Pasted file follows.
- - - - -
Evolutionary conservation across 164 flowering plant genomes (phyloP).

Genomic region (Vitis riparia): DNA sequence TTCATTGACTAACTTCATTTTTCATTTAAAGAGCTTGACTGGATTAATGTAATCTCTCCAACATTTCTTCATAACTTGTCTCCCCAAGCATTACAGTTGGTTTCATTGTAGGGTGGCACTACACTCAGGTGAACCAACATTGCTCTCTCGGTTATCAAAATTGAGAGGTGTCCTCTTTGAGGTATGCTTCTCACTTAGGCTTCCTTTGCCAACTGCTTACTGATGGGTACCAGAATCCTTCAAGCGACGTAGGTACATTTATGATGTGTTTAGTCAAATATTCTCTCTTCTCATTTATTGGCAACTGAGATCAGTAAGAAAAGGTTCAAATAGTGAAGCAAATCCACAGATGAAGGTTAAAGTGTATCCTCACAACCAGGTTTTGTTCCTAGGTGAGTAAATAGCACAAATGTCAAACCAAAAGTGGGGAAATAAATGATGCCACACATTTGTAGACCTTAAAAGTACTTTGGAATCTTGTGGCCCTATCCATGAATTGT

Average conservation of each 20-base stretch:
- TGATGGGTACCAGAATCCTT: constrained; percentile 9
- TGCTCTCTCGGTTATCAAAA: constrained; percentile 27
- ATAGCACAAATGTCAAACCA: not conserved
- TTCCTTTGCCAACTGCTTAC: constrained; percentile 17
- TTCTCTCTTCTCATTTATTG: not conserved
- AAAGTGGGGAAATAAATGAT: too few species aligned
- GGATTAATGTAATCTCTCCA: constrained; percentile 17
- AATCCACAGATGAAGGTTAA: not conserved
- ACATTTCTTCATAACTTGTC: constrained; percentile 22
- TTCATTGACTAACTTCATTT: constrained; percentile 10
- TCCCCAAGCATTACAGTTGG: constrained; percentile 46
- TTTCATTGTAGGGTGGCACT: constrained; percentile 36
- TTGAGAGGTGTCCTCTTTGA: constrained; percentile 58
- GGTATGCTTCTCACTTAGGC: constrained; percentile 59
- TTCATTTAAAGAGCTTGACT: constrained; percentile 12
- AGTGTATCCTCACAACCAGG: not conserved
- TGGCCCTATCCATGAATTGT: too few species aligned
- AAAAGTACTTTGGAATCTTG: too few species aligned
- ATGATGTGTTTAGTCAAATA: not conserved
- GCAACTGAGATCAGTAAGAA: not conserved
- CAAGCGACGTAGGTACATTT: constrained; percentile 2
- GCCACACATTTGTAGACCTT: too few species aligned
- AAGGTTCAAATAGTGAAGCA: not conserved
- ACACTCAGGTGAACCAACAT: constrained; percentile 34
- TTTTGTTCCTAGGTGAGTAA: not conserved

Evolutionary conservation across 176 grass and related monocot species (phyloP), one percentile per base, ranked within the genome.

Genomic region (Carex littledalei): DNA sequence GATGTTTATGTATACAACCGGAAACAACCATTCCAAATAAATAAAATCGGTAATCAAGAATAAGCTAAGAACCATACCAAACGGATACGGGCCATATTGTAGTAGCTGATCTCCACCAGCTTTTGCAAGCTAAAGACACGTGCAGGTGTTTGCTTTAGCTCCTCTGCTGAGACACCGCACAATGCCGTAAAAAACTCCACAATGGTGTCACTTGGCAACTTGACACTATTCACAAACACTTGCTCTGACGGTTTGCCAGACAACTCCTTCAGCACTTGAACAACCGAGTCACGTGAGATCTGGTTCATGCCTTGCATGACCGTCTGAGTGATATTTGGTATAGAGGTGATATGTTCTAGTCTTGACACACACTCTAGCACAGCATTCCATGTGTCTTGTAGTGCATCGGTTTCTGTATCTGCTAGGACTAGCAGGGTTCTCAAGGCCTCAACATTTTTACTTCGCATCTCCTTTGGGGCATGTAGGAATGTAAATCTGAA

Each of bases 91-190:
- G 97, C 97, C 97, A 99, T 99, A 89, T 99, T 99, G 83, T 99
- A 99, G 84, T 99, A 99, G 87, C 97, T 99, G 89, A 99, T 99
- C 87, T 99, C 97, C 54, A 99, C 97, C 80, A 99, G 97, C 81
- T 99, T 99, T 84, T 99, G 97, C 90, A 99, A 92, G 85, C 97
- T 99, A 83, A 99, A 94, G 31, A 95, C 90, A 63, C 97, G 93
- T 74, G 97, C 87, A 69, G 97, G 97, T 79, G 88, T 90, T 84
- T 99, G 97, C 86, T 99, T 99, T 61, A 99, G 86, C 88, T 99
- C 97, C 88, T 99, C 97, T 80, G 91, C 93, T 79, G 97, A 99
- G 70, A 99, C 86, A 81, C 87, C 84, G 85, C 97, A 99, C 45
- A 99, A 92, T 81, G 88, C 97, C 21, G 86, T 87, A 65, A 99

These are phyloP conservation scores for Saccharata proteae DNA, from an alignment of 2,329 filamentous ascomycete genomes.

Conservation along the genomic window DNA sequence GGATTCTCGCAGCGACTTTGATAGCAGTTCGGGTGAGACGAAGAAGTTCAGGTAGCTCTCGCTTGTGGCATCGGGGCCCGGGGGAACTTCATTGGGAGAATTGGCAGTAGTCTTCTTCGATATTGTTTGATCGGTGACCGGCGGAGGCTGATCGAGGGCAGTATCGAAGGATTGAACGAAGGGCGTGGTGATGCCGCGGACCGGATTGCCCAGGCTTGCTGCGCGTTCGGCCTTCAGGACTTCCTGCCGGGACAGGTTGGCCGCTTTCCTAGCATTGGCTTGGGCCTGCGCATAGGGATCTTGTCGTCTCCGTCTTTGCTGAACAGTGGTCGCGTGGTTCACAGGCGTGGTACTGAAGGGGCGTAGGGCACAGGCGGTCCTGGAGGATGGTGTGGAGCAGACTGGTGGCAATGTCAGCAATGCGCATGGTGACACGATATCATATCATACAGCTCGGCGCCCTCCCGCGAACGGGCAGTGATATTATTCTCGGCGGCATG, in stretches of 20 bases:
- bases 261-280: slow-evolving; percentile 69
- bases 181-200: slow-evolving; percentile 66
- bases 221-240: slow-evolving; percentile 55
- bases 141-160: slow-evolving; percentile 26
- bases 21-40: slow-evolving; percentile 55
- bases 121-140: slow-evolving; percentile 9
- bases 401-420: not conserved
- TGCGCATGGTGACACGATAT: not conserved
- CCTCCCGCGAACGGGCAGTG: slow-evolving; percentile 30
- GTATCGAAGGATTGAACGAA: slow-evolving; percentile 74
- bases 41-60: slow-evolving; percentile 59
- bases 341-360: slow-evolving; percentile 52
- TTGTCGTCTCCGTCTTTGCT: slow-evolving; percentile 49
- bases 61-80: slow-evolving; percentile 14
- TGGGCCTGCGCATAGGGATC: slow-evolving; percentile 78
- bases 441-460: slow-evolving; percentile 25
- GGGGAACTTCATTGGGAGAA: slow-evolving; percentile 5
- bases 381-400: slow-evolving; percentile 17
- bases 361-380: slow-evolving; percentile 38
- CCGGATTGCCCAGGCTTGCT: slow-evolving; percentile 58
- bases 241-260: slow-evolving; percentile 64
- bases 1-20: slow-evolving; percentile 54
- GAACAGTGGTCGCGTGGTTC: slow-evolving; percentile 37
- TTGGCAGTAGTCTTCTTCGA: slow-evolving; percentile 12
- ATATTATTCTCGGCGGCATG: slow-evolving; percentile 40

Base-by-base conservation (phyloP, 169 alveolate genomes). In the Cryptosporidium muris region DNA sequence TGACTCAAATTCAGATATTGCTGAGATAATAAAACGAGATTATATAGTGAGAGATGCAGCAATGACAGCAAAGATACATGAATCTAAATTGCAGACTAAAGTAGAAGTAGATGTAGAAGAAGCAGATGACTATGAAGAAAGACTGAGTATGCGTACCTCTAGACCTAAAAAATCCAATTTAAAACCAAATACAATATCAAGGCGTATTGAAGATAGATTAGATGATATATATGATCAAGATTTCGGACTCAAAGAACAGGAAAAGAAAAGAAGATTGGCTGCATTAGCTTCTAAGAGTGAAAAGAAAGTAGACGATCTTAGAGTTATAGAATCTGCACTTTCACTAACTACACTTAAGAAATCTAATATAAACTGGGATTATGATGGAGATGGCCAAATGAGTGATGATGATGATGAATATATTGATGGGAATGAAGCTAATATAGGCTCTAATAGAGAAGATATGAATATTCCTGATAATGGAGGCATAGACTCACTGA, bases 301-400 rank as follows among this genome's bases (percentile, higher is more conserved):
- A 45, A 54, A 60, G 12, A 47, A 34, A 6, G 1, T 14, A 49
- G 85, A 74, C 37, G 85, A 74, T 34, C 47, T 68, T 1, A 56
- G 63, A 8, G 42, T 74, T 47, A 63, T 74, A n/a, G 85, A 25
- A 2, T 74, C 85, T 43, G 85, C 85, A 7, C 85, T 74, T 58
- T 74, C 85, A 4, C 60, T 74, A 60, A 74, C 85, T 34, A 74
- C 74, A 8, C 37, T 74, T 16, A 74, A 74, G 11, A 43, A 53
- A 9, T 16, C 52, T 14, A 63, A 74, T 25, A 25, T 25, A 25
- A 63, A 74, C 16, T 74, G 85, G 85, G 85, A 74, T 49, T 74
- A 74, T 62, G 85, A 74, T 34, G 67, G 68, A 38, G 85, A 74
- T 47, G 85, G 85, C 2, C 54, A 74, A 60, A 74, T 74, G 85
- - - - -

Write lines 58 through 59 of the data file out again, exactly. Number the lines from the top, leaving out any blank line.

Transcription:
- TGGGCCTGCGCATAGGGATC: slow-evolving; percentile 78
- bases 441-460: slow-evolving; percentile 25